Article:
By Mollie Hart
Andrea didn’t make eye contact with her writing coach right away. The 8th grader from Berkeley’s King Middle School brought out her rough draft of “An Open Letter to the Adults of our Country,” and started to read out loud, but kept her face turned away from the woman sitting next to her in the school’s designated “coaching” room.
“What did you think of the assignment?” the coach asked.
“It was okay,” said Andrea, without much enthusiasm.
Despite the young girl’s shy demeanor, the coach forged on. Soon the pair was talking about Andrea’s thesis statement, her conclusion, and how the American Revolution figured into the piece.
This interaction was just one among hundreds that happen daily at WriterCoach Connection, a program that matches trained volunteers with students throughout middle and high schools in Alameda and Contra Costa counties. Founded by Dr. Mary Lee Cold as the Community Alliance for Learning in 2001, WriterCoach Connection now has 550 volunteers helping 2,200 students in 12 schools in four school districts: Berkeley, Albany, Oakland and Richmond. In Berkeley, volunteers – who range from professionals to retirees to UC Berkeley students — work at Berkeley High School, King Middle School, Willard Middle School, and Longfellow Middle School.
The volunteers do not tutor. They are there, instead, to coach kids with their writing. The idea is that an adult spending one-on-one time with a child is important to their self-esteem. “Coaches convey they want to hear what kids have to say,” said Kathleen Hallam, a site coordinator and coach at King Middle School. “They aren’t the parents, but are adults, and kids enjoy that connection.”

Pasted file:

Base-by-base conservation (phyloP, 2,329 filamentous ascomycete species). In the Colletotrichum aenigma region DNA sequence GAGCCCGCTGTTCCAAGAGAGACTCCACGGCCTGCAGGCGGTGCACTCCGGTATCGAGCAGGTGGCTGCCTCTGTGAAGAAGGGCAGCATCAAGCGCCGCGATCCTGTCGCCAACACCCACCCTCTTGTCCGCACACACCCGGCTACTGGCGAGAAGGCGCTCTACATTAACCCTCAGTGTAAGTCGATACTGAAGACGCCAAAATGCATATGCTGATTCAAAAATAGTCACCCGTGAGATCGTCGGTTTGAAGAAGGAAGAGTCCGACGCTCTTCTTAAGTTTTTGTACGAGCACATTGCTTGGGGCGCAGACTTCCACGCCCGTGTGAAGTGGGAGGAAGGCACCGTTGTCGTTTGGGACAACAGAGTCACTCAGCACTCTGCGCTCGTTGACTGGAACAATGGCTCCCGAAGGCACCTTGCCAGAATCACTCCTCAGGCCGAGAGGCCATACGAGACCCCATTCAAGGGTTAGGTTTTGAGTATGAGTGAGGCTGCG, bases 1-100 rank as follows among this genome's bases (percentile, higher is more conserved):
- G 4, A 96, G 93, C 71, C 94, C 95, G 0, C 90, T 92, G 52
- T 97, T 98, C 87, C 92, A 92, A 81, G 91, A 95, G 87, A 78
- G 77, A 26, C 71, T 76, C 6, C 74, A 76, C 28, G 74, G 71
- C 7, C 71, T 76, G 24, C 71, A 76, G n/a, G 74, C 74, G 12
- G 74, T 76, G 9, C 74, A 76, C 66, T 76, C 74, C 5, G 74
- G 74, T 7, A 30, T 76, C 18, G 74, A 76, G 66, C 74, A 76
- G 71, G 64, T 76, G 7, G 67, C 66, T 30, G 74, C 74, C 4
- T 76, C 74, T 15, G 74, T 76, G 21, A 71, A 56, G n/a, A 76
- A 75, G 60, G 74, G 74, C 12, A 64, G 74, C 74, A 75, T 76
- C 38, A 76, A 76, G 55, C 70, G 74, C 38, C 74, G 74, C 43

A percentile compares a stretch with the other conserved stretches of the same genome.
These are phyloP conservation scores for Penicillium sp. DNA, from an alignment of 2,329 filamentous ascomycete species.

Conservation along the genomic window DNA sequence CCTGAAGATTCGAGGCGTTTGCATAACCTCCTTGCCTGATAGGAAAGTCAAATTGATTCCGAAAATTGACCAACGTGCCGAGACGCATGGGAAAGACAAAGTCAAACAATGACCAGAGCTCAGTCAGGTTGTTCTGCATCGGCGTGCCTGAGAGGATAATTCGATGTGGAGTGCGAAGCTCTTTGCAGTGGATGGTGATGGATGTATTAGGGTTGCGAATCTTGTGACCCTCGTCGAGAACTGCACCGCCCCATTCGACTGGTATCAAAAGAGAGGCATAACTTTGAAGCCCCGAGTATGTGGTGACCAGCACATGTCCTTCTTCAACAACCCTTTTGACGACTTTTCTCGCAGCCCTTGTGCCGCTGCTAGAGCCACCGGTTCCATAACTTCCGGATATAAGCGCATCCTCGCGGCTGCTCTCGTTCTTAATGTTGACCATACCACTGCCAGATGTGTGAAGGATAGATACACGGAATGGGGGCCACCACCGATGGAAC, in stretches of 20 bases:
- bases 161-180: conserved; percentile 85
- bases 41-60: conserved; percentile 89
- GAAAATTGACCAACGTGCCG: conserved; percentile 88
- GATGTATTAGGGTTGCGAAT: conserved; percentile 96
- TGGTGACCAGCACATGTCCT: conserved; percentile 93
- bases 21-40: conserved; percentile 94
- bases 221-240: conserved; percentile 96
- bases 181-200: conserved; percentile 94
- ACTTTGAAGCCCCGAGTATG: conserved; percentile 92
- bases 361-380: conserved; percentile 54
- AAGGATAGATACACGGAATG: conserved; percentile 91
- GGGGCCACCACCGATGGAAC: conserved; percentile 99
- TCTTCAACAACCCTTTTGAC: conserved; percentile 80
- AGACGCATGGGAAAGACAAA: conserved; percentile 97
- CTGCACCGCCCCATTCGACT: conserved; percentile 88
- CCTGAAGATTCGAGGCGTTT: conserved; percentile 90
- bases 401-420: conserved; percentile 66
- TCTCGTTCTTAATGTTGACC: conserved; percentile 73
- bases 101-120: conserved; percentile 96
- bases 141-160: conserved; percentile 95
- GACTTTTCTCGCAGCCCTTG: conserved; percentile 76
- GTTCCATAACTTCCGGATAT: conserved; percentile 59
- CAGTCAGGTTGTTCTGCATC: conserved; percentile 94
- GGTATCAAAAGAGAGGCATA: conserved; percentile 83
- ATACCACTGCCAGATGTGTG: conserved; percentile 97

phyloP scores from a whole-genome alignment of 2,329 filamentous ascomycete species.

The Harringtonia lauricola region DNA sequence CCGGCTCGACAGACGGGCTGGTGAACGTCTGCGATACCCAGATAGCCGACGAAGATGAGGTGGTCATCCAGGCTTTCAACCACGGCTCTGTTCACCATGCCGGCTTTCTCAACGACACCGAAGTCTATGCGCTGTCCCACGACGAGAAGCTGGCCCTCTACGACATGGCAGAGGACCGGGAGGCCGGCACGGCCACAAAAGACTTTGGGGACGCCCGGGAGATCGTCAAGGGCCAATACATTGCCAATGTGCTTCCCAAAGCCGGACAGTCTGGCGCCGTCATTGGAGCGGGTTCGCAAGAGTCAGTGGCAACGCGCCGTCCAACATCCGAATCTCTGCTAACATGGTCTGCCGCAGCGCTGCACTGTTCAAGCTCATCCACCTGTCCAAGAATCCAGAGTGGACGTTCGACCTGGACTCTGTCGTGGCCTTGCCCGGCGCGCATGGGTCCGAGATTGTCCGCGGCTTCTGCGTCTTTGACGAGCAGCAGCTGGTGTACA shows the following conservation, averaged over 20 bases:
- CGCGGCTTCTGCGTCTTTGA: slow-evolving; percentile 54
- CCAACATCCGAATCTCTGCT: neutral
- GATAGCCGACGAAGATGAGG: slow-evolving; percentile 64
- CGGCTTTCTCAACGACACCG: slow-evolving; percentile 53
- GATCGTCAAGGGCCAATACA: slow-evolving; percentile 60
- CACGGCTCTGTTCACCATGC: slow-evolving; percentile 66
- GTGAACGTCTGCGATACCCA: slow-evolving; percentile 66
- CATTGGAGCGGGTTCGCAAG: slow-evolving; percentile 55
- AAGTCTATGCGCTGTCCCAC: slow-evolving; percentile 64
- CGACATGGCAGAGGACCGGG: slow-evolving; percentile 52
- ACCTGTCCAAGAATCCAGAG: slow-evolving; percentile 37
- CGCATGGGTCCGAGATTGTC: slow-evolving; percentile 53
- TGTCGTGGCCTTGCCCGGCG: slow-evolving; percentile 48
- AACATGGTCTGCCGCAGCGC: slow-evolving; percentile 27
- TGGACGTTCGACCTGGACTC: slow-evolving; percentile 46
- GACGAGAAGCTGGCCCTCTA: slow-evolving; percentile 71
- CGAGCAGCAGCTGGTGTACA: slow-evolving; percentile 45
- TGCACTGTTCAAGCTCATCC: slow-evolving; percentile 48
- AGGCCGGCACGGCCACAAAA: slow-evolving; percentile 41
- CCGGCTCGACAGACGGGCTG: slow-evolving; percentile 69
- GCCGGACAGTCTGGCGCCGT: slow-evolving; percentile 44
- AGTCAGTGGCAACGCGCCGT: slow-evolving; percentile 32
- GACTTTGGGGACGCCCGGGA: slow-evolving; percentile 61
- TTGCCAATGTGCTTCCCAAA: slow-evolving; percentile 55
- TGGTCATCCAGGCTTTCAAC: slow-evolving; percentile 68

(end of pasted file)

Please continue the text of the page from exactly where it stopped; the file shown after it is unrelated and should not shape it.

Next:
The program works with all types of writers, from English learners to students who are proficient.
“All the kids are coached no matter what their level is,” said Phyllis Orrick, a coach at Longfellow Middle School.”Even if the student is a proficient writer, he or she may be used to just hearing ‘good job,’ without any comments.”
Bob Gomez, a veteran coach at Berkeley High and El Cerrito High works with ELL students, or English Language Learners. They present their own challenges, he said. One day, a freshman girl was “in a deep funk,” and no one seemed to be able to reach her. Gomez sat by her side for 45 minutes and all he could say was “I want you to know I’m on your side.”
The student had difficulty completing an assignment dealing with personal experiences. She was unable to come up with examples, so Gomez suggested they make up a story instead. “She just lit up,” he recalled, and together they came up with a story about a girl who lied, got caught and what she learned.
Gomez enjoys English learners because “they haven’t become discouraged yet, and still have hope and enthusiasm.”
Orrick had a similar breakthrough experience. She was working with an underperforming student who didn’t seem to be making much progress. After the Christmas break, her student handed her a six page science fiction story he’d written over the holiday. She asked the student to read it to her during the coaching session, and he admitted that her coaching made a difference. He then thanked her for her help.
“The students want to impress their coaches — it’s such an important connection for them,” said Victoria Edwards, an 8th grade English teacher at King Middle School. “Coaches don’t judge or criticize.”